The two-colour lume on Omega Seamaster watches

In the past, luminous technology in watches relied on radioactive materials to make them glow in the dark. However, modern advancements in lume have revolutionized the industry, allowing watch manufacturers to produce dials and hands with a variety of different colored lumes. With these advancements, luminous material can be customized to a specific color, and can even emit a different color when it glows in the dark. This provides watch enthusiasts with an added level of customization and personalization in their timepieces.


Recent advancements in luminous technology have allowed watch manufacturers to create dials and hands with various colors of lume. Omega is one brand that has fully embraced this innovation, particularly in their Seamaster collection of dive watches. All modern Omega dive watches feature two different colors of lume. The minute hand and zero marker on the bezel insert are treated with green-glowing Super-LumiNova, while the remaining hands and hour markers receive lume that glows blue. In daylight, the luminous material appears plain white. However, in the dark, the contrast between the two colors makes it easier to track elapsed time against the rotating bezel. This feature enhances the watch's functionality and adds a stylish touch.


The two different dials of the Rolex Submariner 116613LB

Rare and unusual dial variations can greatly increase the value of a Rolex watch. One example that is often overlooked is the gloss blue dial fitted to early models of the Rolex Submariner reference 116613LB. It's important to note that there are actually two different blue dials for this reference number. Despite the lack of attention from the collecting community, this dial variation is highly sought after by collectors due to its unique and distinctive appearance.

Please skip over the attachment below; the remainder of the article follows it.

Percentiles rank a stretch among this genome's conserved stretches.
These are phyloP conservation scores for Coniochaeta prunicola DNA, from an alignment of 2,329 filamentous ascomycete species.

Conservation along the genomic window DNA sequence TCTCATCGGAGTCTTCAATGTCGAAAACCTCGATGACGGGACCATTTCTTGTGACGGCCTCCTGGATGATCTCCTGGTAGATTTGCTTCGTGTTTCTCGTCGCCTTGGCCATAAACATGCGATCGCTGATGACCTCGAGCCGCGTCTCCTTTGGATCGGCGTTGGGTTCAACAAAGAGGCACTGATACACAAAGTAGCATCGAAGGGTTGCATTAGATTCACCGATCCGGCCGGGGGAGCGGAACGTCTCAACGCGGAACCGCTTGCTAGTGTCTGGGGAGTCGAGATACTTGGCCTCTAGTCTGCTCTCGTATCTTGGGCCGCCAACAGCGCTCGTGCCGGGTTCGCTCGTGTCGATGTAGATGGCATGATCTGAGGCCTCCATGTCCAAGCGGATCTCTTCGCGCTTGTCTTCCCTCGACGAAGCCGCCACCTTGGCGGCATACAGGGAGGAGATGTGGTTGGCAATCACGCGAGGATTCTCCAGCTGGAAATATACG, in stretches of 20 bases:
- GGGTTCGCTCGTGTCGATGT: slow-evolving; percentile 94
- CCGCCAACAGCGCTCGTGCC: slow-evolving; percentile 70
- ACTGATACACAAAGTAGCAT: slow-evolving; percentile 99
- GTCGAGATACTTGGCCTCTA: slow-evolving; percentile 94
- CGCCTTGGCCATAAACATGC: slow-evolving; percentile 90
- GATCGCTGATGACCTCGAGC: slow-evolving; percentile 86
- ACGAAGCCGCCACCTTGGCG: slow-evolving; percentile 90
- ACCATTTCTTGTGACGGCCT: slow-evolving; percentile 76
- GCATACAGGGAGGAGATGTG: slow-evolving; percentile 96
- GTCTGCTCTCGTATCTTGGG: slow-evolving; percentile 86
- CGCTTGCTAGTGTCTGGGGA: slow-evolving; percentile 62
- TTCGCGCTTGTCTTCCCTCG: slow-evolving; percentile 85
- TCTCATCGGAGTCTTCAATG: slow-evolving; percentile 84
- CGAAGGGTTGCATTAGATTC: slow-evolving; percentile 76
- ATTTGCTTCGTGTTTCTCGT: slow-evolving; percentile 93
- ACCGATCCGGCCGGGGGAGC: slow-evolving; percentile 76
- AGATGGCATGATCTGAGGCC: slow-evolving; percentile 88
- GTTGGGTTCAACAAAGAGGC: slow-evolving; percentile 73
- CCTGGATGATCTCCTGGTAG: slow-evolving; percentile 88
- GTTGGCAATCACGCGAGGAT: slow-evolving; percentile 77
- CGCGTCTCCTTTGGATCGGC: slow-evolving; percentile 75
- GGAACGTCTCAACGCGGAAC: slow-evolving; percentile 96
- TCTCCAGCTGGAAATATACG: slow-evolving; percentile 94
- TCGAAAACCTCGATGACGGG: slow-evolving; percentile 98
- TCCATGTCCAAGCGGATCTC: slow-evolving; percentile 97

In 2009, Rolex updated the blue two-tone Submariner with a blue Cerachrom bezel and a bright blue dial with a flat glossy finish. This was a significant departure from the previous metallic sunburst finish on the dial, and the brand intended to make the dial better match the bright blue hue of the ceramic bezel. However, many collectors were not pleased with the change, and the gloss blue dial was discontinued in 2013, returning to the previous sunburst style for the blue versions of the two-tone Submariner. It's worth noting that there are actually two different blue dials for the Rolex Submariner reference 116613LB, and the gloss blue dial is a relatively short-lived variation that is not often talked about in the collecting community.


The zirconium oxide etching on ceramic Omega dials

Omega has been incorporating ceramic into their manufacturing process in recent years, with ceramic bezels and cases becoming an option in their catalog. A more recent development has been the use of ceramic dials, particularly in select dive watches from the Seamaster collection. To denote that the dial is made of ceramic, there is a small marking located at the center of the dial, just below the hands. The marking reads "ZrO2," which stands for zirconium oxide, the type of ceramic used by Omega for its various components. This subtle detail is a testament to the brand's attention to detail and commitment to using innovative materials in their watches.